Badger cull could cut TB by up to 30%

First published in Badger cull in North Pembrokeshire

As a new consultation on plans to hold a badger cull in north Pembrokeshire begins, the Rural Affairs Minister is being urged to consider fresh data that reveals the reduction of bovine TB within the proposed cull zone could be more than three times higher than scientists had predicted.

According to a report by scientist Dr Nick Fenwick, the reduction in the incidence of bovine TB in the cull area could be as high as 30% during the five-year culling period, not the 9% the Assembly government had used to fight off a court challenge by the Badger Trust.

The 9% figure was based on updated results from the Randomised Badger Culling Trials (RBCT) in England, published in 2008, which considered a circular area of 125 sqkm with no significant boundaries such as the sea and mountains.

But a computer model designed by Dr Fenwick, which used the RBCT figures in an area that is the actual shape of north Pembrokeshire and covers 288 sqkm, shows that the reduction could in fact be closer to 29.79%. Dr Fenwick has simply included the boundaries of the sea, the River Teifi and the Preselis in his calculations.

His data and computer model were used to estimate the outcomes of culling in six areas the size of the north Pembrokeshire cull zone, each with different characteristics.

Central to his calculations was the varying effect of perturbation — movement of badgers resulting from disturbances created by a cull —depending on the distance from the cull area boundary. This negative effect would be lower in areas which were some distance from places where badgers could cross in and out of a culling area.

Even Dr Fenwick’s model showing the worst case scenario — a circular area with no boundaries — suggests there would be 14.49% fewer cases of TB over the five year culling period and 26.48% in the post culling period.

“All results show reductions in confirmed bovine TB incidences/reactors per bovine test as a result of badger culling, with percentage reductions at a maximum for culling areas with the most significant geographic boundaries,” says Dr Fenwick, agricultural policy director for the Farmers’ Union of Wales.

“For areas with such boundaries, the positive effects of culling could be expected to be more significant and last for longer than in areas without such boundaries, as was seen following the Thornbury trials, where culling led to a period of ten years with no confirmed bovine TB breakdowns”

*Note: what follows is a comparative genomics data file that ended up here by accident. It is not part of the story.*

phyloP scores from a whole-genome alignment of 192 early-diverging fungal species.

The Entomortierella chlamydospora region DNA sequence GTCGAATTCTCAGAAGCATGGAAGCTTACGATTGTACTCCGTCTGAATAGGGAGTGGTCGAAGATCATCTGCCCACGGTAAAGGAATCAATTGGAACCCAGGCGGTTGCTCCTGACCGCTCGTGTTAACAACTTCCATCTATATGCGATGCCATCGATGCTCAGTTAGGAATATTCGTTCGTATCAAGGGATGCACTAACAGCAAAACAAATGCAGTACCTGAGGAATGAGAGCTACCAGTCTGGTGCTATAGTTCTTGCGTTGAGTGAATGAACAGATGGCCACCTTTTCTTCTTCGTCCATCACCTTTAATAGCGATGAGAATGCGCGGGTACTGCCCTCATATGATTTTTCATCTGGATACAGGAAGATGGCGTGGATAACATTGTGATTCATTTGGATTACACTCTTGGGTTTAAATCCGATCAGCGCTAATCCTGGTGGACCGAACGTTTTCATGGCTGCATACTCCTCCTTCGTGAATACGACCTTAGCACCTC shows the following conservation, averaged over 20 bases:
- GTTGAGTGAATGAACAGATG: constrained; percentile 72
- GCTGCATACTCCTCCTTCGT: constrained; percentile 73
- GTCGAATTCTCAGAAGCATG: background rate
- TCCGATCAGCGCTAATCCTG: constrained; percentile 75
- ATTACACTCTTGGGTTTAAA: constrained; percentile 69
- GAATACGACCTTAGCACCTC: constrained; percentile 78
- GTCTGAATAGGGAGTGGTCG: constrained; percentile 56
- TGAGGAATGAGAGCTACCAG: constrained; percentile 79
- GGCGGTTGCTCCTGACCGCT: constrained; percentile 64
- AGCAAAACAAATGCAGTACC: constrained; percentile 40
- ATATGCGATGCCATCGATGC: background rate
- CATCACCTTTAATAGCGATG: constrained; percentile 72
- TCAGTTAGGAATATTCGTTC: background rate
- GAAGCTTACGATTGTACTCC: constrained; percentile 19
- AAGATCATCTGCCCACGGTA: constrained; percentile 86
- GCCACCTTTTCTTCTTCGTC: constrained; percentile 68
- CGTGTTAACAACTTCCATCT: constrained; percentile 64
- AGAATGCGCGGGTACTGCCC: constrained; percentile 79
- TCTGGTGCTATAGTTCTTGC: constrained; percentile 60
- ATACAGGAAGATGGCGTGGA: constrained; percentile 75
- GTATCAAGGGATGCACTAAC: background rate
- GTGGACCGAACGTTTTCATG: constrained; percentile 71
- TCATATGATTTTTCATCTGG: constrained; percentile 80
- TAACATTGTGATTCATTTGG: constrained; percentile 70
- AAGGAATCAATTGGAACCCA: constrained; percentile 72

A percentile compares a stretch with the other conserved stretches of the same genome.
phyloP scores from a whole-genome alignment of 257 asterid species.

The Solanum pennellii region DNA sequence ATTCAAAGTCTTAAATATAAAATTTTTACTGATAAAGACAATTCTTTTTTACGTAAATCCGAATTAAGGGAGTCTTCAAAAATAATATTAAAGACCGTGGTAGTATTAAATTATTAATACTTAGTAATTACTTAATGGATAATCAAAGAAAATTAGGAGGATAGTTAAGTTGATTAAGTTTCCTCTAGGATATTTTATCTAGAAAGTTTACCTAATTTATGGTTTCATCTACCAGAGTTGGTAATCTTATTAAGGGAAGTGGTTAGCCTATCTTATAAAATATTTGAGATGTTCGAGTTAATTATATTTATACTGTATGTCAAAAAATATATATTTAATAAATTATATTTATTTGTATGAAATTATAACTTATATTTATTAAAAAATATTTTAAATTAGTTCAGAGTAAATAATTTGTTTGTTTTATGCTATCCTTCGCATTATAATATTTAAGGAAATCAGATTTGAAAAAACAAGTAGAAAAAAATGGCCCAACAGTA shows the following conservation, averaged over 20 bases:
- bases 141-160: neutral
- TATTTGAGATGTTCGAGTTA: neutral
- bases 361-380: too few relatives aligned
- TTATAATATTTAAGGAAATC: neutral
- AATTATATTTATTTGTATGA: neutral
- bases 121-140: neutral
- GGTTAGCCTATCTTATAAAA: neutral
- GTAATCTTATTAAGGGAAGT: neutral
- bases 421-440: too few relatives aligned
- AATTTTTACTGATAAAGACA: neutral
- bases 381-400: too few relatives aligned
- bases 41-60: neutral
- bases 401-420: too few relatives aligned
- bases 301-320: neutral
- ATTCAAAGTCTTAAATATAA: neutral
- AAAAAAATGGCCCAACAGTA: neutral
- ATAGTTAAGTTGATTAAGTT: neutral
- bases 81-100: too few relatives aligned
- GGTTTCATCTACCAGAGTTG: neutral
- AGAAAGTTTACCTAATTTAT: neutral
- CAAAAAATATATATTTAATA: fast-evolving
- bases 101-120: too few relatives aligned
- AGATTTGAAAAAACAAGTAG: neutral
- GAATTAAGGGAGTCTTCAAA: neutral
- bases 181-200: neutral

The trial in Thornbury, Gloucestershire, in 1976 covered an area of 104 sqkm.

Clearance of virtually 100% of badgers in this trial area resulted in no cases of TB in cattle for a decade before re-colonisation by infected badgers.

Dr Fenwick believes the reductions achieved in England’s RBCT could be further improved in Wales beyond those predicted by his own results because the Assembly government would have tougher legislation in place relating to access and interference with culling.

“This would negate some of the problems experienced in England, resulting in a more efficient cull within a shorter period,” he says.

Despite his concern over the figure used by the Assembly government to argue its case for a cull, he says the decision to go ahead with a badger cull in an area that has one of the highest bovine TB incidences in northern Europe, and an estimated 1.86 infected badgers per square mile of open pasture, was one that was based firmly upon science.

“Given that it would take place in an area with significant geographic boundaries, thus reducing or eliminating perturbation, and alongside cattle restrictions that are even stricter than those which already exist, the results would be expected to be much better than those achieved by the English trials,” he says.

“There is no doubt that the decision was the right one, and Welsh Assembly Government staff and the minister deserve nothing but praise for their resolve. But it’s no good just using the figure for the worst case scenario, which includes non-existent cattle going down with TB in the Irish Sea. You have to also look at the results for best case scenarios and expect the real figure to be somewhere between the two.”

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